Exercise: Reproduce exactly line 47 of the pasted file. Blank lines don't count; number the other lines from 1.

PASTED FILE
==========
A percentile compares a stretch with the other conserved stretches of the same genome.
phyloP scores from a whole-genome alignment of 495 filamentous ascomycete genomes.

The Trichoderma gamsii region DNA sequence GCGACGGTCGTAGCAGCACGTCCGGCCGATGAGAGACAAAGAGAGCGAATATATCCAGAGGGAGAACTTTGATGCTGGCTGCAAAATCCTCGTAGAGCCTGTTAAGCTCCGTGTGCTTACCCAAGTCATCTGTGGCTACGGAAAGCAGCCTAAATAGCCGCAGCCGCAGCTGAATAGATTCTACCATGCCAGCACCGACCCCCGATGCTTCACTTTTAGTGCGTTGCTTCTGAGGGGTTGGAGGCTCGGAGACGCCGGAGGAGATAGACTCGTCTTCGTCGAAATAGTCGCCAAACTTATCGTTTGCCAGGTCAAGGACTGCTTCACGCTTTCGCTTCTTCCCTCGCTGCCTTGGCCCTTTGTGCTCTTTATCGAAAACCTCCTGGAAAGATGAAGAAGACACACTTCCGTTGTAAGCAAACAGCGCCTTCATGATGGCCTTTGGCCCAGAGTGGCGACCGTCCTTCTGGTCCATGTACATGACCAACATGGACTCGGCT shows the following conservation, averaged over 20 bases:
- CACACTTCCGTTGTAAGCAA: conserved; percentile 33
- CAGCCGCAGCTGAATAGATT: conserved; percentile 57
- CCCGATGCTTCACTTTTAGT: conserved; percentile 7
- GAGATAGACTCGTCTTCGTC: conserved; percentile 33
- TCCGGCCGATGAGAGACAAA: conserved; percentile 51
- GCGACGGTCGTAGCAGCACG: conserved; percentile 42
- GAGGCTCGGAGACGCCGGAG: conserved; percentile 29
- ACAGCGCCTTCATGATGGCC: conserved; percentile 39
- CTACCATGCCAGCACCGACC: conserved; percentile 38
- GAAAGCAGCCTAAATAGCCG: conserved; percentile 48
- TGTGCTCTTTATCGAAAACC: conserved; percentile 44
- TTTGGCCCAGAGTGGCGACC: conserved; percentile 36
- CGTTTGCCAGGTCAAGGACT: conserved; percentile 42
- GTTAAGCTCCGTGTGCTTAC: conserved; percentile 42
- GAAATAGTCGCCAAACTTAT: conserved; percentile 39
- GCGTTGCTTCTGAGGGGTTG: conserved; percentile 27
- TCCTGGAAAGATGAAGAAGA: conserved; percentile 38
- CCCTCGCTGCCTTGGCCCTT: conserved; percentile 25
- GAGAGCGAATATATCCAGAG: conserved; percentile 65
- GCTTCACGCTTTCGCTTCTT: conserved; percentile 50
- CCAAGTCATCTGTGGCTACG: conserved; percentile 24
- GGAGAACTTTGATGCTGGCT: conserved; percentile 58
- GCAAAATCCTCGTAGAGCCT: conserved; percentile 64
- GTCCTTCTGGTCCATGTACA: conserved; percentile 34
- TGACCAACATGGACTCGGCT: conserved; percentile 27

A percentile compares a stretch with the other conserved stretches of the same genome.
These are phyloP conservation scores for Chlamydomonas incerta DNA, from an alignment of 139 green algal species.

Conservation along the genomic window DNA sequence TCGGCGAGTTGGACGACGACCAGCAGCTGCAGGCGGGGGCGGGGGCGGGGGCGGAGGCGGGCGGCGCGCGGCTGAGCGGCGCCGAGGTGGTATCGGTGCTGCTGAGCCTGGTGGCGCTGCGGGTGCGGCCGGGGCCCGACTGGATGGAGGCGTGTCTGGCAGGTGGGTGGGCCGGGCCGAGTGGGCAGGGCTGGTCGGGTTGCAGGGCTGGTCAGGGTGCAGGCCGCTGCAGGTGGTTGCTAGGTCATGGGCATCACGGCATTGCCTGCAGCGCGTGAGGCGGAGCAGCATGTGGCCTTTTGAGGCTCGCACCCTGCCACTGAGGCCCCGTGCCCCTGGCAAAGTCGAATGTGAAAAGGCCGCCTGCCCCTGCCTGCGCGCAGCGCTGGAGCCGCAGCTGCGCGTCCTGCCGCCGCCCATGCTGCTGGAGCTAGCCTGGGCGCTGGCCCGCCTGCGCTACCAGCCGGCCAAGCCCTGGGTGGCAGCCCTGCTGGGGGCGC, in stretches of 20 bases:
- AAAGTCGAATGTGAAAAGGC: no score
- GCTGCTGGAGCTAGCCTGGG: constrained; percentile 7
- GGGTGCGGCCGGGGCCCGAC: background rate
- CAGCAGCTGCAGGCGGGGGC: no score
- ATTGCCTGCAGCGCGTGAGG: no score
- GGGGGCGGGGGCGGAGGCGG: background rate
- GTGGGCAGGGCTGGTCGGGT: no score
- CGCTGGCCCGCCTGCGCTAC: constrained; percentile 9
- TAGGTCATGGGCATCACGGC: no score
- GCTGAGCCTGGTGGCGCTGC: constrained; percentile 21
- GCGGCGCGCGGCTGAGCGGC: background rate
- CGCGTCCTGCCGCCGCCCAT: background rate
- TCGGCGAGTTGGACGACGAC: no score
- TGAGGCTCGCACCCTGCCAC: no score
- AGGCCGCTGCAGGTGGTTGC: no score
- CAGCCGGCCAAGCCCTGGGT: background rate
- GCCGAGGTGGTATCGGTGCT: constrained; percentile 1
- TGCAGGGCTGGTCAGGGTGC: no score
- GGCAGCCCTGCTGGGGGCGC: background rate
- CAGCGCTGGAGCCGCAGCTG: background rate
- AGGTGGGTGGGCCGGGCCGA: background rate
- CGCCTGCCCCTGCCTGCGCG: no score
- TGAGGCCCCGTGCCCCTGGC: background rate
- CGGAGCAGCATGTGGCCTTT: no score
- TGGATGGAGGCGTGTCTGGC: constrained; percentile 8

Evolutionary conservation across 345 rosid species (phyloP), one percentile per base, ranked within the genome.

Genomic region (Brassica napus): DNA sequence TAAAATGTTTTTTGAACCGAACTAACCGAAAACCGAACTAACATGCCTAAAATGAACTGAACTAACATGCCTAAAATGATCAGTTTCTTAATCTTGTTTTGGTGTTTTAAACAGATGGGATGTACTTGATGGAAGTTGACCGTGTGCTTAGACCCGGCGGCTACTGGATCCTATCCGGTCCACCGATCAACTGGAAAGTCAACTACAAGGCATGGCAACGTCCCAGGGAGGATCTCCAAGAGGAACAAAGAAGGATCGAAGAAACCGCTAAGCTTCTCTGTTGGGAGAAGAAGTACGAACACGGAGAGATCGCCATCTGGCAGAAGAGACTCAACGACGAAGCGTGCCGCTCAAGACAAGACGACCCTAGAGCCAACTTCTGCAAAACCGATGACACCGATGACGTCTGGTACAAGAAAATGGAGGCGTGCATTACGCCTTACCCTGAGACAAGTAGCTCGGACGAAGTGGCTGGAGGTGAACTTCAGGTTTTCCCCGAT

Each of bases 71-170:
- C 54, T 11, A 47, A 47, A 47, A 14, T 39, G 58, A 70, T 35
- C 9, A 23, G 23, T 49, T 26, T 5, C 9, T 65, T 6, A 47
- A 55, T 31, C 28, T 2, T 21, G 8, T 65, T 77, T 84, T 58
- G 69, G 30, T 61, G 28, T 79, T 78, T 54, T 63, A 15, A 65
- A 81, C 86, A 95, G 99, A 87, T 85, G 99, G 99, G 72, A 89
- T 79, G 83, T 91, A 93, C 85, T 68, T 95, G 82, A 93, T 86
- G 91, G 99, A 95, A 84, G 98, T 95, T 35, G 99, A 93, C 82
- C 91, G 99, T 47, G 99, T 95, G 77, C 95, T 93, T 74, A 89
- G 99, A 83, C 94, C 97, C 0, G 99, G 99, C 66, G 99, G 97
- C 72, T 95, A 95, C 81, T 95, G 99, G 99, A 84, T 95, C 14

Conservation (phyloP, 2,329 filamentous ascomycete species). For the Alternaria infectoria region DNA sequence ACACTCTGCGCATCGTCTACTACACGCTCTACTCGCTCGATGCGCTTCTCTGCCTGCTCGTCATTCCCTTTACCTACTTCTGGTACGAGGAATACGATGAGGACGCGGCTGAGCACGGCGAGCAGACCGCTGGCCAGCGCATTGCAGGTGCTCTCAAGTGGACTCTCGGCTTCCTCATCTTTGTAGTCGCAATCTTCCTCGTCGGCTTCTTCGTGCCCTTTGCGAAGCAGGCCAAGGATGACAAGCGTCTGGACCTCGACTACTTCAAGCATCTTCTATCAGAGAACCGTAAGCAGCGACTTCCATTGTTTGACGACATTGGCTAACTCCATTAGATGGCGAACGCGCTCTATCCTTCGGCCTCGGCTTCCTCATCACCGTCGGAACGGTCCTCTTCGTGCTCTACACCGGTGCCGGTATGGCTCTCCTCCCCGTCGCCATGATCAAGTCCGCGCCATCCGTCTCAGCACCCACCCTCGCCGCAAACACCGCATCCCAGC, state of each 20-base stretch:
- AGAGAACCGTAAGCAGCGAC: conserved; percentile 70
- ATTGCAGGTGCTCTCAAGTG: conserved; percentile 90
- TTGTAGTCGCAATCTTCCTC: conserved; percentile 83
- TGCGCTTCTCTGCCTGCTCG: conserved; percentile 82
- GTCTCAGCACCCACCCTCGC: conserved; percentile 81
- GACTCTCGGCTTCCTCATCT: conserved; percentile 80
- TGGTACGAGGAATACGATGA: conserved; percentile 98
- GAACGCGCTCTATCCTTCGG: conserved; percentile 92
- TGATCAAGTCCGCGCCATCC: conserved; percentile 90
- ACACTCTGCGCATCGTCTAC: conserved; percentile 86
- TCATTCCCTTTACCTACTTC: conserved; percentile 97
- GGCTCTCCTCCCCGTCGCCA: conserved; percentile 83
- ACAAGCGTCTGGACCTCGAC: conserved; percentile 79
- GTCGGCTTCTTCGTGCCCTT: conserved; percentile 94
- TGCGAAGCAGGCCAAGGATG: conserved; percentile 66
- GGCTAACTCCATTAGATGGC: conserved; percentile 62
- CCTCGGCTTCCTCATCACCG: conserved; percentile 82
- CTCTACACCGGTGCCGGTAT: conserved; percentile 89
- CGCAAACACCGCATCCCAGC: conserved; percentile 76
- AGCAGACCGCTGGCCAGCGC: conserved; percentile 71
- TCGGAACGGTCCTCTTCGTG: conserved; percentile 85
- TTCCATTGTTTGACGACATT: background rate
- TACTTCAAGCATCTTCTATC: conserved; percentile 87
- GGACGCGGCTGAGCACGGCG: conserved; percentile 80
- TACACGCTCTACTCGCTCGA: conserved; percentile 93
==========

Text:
- CAGCCGGCCAAGCCCTGGGT: background rate